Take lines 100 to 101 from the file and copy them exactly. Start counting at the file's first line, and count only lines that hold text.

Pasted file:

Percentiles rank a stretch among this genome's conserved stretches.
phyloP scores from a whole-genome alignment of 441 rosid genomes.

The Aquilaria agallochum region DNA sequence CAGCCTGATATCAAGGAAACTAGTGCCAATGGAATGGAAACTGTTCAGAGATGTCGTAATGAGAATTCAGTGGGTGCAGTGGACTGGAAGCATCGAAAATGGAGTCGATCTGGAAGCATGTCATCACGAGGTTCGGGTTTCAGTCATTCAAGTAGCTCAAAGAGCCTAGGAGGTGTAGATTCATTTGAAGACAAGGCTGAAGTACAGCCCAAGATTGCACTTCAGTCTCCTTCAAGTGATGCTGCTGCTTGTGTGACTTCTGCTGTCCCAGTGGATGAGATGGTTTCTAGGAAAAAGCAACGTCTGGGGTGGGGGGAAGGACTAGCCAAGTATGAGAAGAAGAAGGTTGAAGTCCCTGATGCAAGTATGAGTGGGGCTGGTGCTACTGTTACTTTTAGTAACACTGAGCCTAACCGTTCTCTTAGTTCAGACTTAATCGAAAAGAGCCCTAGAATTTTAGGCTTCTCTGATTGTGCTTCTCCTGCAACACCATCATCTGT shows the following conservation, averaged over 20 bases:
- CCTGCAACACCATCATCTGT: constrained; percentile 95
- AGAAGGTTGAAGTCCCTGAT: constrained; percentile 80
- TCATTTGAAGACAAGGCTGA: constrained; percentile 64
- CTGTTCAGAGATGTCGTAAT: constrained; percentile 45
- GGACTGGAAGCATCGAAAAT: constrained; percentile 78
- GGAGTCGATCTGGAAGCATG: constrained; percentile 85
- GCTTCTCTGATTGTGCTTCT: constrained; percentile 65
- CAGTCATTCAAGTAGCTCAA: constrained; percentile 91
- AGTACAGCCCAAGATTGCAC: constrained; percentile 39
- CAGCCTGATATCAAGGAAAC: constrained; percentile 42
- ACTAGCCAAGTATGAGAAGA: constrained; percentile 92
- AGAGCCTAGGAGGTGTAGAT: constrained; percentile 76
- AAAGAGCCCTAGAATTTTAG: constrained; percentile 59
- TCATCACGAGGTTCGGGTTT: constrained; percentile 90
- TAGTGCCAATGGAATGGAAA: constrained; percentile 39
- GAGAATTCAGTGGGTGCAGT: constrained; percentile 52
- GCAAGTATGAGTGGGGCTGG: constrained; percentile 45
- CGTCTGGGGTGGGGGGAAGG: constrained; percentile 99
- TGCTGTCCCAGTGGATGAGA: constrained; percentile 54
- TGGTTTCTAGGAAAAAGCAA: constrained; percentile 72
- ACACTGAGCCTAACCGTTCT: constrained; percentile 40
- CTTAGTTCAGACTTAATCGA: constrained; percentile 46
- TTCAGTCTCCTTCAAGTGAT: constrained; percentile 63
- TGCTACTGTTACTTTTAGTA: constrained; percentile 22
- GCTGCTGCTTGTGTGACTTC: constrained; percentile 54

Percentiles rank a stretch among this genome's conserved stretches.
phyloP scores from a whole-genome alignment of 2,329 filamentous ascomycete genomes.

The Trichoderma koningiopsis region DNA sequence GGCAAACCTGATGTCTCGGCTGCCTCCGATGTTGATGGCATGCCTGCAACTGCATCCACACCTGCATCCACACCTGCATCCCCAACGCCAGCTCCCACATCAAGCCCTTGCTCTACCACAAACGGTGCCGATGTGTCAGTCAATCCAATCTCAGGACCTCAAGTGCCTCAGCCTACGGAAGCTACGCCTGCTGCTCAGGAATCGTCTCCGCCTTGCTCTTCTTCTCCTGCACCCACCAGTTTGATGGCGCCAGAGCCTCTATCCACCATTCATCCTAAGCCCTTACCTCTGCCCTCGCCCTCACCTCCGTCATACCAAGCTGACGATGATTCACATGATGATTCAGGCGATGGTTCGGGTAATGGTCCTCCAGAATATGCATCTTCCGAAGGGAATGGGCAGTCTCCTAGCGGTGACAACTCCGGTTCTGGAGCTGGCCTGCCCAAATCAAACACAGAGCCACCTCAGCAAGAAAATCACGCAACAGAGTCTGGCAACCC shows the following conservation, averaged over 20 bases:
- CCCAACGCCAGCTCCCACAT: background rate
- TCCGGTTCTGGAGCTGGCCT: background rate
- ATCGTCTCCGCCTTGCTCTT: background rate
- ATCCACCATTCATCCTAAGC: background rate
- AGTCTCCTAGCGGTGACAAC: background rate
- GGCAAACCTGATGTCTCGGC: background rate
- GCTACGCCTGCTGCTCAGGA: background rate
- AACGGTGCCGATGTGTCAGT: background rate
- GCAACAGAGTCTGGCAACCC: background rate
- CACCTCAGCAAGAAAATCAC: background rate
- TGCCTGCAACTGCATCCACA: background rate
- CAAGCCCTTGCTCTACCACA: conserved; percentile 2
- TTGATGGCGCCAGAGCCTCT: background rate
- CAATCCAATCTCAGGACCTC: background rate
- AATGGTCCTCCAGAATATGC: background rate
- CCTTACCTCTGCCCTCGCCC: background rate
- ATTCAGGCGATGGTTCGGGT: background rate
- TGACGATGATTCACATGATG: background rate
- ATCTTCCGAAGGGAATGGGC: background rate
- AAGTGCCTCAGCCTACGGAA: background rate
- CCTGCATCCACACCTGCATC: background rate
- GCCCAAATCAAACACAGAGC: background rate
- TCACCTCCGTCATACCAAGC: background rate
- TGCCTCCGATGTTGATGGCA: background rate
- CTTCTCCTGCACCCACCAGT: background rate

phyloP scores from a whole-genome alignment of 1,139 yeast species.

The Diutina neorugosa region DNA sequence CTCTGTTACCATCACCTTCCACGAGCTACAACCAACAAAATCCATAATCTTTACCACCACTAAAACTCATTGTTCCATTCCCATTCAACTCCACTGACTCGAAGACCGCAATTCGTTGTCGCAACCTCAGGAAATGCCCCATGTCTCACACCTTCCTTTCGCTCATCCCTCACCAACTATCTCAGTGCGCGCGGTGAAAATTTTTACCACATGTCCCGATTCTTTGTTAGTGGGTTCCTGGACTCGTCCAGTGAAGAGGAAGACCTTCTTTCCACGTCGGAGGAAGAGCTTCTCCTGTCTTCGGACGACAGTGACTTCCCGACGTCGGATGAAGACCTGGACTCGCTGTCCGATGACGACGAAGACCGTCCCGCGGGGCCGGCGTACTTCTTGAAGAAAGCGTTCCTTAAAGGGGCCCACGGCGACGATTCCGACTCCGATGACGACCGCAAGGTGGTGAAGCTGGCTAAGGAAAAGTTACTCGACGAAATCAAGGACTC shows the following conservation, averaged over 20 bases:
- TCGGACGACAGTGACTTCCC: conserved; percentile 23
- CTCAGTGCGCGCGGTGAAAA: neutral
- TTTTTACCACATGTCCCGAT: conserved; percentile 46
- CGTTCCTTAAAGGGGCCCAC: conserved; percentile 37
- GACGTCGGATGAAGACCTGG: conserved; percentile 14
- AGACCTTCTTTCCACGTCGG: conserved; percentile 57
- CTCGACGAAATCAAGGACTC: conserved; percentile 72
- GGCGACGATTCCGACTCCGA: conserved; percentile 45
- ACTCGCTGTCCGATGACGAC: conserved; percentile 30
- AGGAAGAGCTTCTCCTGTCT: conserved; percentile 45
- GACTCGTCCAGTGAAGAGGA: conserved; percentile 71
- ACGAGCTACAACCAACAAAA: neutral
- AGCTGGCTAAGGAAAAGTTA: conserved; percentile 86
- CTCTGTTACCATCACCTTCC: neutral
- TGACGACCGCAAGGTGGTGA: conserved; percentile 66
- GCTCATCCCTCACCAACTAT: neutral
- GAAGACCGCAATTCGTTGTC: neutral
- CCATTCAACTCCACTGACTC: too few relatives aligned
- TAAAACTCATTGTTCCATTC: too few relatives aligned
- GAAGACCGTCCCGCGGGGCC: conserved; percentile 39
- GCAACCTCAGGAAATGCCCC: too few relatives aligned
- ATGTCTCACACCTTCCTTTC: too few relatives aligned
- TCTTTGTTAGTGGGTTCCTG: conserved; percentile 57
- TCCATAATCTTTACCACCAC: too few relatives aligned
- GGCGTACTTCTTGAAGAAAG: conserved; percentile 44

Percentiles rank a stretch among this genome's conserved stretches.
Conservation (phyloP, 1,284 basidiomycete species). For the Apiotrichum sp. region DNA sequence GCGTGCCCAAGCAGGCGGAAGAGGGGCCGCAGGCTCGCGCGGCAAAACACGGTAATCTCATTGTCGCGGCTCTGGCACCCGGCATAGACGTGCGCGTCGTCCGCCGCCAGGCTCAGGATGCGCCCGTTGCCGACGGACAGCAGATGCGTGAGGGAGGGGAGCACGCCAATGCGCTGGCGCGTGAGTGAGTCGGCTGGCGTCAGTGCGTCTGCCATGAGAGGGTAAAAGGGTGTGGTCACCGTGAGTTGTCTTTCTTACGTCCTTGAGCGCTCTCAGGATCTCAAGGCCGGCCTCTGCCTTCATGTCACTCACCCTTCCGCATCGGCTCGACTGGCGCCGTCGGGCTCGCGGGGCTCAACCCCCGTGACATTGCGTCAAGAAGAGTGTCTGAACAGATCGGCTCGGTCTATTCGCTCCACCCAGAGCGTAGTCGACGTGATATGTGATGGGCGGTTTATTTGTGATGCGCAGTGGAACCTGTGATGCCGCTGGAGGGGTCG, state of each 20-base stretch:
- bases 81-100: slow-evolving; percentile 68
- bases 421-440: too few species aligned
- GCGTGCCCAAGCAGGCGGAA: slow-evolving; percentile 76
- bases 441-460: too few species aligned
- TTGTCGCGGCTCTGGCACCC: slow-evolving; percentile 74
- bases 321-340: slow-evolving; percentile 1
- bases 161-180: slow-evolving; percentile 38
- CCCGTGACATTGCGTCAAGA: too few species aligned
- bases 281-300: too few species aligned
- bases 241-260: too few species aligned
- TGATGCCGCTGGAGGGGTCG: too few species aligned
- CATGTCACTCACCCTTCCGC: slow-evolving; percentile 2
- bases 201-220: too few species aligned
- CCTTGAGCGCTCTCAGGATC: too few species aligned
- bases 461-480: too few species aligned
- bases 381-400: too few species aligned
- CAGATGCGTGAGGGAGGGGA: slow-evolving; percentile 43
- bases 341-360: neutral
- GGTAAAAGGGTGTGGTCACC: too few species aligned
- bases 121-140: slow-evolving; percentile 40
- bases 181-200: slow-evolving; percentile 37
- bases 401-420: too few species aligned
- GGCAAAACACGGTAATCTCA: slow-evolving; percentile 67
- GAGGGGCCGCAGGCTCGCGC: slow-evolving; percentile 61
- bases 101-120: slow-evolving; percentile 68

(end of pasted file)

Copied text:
- bases 461-480: too few species aligned
- bases 381-400: too few species aligned